Not only does Hillary Rodham Clinton want to be the first woman elected president, she also wants to see a woman gracing an American banknote. On Thursday, she voiced her support for an online campaign that aims to put a woman on the $20 bill by 2020, the centennial of women's suffrage.
The woman who put the campaign in progress, Barbara Ortiz Howard, is a Clinton supporter, and from the same generation. Howard, who owns an exterior-restoration business north of the Bronx, once marched against the Vietnam War, and for civil rights and women's rights. She told Vauhini Vara of the New Yorker that her recent political activity has been limited to canvassing for Clinton in 2008. But in 2012, Howard sent an e-mail to her friends—"sisters," she addressed them—asking which woman they might want to see on American currency, where women are noticeably absent. One of Howard's sisters, the journalist Susan Ades Stone, got excited, and together the two started a campaign to get a woman on a bill by 2020. The drive got buzz and coverage, and New Hampshire Senator Jeanne Shaheen, inspired by their efforts, introduced an official Women on the Twenty Act to Congress. (Nine other senators, all Democrats like Shaheen, have so far signed on.) More than a million online votes later, Women On 20s, a 501c3 non-profit organization, sent a petition to the president to put Harriet Tubman on the $20. They call it a “Virtual March” on Washington.
And now Clinton has joined in:
If elected president, Clinton would have a real say in the matter. If her secretary of treasury, who has constitutionally responsibility for banknote design, balked at changing the $20 bill, she could conceivably seek a more agreeable replacement.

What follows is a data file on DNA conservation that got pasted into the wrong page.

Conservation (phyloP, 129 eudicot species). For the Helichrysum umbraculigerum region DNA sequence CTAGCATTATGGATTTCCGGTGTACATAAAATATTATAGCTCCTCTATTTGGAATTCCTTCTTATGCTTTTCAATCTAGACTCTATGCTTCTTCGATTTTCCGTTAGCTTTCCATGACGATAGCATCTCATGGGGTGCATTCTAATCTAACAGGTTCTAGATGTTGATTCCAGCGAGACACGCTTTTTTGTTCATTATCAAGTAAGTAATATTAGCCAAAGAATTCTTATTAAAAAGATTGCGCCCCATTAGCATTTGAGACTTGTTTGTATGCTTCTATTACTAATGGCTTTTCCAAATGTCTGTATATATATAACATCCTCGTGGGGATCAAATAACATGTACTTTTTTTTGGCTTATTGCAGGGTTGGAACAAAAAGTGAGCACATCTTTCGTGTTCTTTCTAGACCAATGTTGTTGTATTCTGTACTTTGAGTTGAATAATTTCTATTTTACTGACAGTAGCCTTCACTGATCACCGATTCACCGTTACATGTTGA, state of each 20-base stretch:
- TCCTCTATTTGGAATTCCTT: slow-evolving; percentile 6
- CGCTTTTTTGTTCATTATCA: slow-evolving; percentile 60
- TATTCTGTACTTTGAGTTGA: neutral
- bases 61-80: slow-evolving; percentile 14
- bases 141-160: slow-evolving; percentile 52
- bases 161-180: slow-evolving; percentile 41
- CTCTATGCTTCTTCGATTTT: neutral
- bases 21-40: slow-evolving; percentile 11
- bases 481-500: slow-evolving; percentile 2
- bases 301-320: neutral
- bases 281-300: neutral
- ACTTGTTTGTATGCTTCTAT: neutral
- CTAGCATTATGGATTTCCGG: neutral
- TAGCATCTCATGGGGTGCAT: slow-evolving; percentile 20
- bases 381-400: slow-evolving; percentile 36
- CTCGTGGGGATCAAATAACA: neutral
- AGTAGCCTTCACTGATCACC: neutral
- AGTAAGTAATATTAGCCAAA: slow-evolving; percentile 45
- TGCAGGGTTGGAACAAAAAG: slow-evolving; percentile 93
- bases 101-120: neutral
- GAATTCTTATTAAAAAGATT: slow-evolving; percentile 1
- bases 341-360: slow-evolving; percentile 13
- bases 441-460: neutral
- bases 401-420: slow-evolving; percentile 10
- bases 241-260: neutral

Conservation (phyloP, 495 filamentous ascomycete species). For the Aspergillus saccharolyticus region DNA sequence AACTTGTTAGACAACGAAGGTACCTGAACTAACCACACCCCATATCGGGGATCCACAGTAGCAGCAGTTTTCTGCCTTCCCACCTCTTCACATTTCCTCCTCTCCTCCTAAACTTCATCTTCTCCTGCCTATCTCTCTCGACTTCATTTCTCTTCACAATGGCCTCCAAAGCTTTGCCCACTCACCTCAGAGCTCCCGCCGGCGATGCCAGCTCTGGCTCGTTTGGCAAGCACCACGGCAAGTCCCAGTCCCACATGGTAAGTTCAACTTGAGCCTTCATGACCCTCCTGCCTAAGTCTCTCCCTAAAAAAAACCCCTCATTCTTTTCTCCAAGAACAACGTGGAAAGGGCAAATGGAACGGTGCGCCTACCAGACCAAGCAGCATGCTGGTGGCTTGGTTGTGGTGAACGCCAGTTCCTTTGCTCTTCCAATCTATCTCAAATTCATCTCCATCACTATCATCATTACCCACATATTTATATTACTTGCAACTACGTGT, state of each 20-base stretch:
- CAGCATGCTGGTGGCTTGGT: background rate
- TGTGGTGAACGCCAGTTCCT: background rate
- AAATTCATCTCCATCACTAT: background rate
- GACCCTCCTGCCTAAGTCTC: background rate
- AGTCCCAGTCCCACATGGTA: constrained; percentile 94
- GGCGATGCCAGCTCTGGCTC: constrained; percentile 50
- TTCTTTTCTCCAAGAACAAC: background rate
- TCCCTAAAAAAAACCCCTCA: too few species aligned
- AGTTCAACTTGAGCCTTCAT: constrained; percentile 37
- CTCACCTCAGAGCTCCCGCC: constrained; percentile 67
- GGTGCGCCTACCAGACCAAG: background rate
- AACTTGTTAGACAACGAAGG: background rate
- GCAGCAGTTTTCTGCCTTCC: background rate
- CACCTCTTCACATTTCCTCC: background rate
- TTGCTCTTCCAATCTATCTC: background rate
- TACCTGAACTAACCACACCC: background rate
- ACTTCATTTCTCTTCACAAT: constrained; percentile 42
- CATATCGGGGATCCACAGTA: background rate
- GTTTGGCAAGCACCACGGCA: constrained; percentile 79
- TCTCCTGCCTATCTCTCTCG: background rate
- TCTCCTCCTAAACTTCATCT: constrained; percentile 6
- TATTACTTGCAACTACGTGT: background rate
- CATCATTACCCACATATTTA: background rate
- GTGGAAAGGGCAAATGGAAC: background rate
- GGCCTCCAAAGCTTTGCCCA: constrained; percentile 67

Senator Shaheen welcomed Clinton's words. “We are seeing a groundswell of support for this idea that can now count Hillary Clinton, in addition to the 600,000 people who voted online, as supporters," Shaheen told Bloomberg in an e-mailed statement. "There is a tremendous amount of excitement for finally having a woman on our paper currency that is going to be very hard to ignore. This is an idea whose time has clearly come.”
Shaheen said, “I hope the administration hears that message and takes action to put a woman on the $20 bill.”
The group that started the ball rolling to ditch Andrew Jackson portrait on the $20 also celebrated their latest high-profile backer.
“We welcome Hillary Clinton’s public support of the Women On 20s mission and the importance of making this long-overdue change,” Stone, Women On 20s' executive director, said in an e-mail to Bloomberg. “We hope people and politicians all across the political spectrum will join in recognizing that if great women helped great men shape this nation, then it’s time to bring them out from the background and into the spotlight of our everyday experience.”
CORRECTION: An earlier version of this story suggested that the president had no role in changing the portraits on banknotes.